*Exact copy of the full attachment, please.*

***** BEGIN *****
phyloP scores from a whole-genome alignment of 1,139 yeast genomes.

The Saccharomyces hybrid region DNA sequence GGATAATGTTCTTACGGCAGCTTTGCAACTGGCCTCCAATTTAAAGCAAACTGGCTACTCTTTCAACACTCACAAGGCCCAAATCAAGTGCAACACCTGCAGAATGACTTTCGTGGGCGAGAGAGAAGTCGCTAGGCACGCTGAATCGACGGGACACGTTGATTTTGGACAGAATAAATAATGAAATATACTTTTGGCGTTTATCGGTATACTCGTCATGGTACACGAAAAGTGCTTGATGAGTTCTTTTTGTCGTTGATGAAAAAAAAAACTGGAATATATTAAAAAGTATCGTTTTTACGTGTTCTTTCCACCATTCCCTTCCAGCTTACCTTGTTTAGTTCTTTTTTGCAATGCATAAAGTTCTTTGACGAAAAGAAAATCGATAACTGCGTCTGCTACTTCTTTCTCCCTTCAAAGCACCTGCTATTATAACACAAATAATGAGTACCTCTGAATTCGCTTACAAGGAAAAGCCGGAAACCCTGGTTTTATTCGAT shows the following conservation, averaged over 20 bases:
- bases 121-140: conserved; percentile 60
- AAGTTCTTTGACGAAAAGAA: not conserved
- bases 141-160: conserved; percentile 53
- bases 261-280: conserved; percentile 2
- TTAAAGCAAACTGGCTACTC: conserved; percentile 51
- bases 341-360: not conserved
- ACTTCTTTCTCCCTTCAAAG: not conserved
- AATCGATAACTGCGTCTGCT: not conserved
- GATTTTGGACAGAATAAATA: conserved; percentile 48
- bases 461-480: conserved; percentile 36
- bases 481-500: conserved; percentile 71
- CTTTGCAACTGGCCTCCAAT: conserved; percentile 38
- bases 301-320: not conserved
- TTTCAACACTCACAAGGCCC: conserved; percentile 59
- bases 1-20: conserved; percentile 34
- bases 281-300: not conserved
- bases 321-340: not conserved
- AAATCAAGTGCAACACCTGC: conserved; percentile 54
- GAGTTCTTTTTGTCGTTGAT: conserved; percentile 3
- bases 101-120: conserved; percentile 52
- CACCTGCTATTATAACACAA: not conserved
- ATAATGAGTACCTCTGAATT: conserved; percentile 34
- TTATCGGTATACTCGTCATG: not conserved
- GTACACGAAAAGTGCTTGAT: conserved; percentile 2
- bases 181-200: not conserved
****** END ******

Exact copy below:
phyloP scores from a whole-genome alignment of 1,139 yeast genomes.

The Saccharomyces hybrid region DNA sequence GGATAATGTTCTTACGGCAGCTTTGCAACTGGCCTCCAATTTAAAGCAAACTGGCTACTCTTTCAACACTCACAAGGCCCAAATCAAGTGCAACACCTGCAGAATGACTTTCGTGGGCGAGAGAGAAGTCGCTAGGCACGCTGAATCGACGGGACACGTTGATTTTGGACAGAATAAATAATGAAATATACTTTTGGCGTTTATCGGTATACTCGTCATGGTACACGAAAAGTGCTTGATGAGTTCTTTTTGTCGTTGATGAAAAAAAAAACTGGAATATATTAAAAAGTATCGTTTTTACGTGTTCTTTCCACCATTCCCTTCCAGCTTACCTTGTTTAGTTCTTTTTTGCAATGCATAAAGTTCTTTGACGAAAAGAAAATCGATAACTGCGTCTGCTACTTCTTTCTCCCTTCAAAGCACCTGCTATTATAACACAAATAATGAGTACCTCTGAATTCGCTTACAAGGAAAAGCCGGAAACCCTGGTTTTATTCGAT shows the following conservation, averaged over 20 bases:
- bases 121-140: conserved; percentile 60
- AAGTTCTTTGACGAAAAGAA: not conserved
- bases 141-160: conserved; percentile 53
- bases 261-280: conserved; percentile 2
- TTAAAGCAAACTGGCTACTC: conserved; percentile 51
- bases 341-360: not conserved
- ACTTCTTTCTCCCTTCAAAG: not conserved
- AATCGATAACTGCGTCTGCT: not conserved
- GATTTTGGACAGAATAAATA: conserved; percentile 48
- bases 461-480: conserved; percentile 36
- bases 481-500: conserved; percentile 71
- CTTTGCAACTGGCCTCCAAT: conserved; percentile 38
- bases 301-320: not conserved
- TTTCAACACTCACAAGGCCC: conserved; percentile 59
- bases 1-20: conserved; percentile 34
- bases 281-300: not conserved
- bases 321-340: not conserved
- AAATCAAGTGCAACACCTGC: conserved; percentile 54
- GAGTTCTTTTTGTCGTTGAT: conserved; percentile 3
- bases 101-120: conserved; percentile 52
- CACCTGCTATTATAACACAA: not conserved
- ATAATGAGTACCTCTGAATT: conserved; percentile 34
- TTATCGGTATACTCGTCATG: not conserved
- GTACACGAAAAGTGCTTGAT: conserved; percentile 2
- bases 181-200: not conserved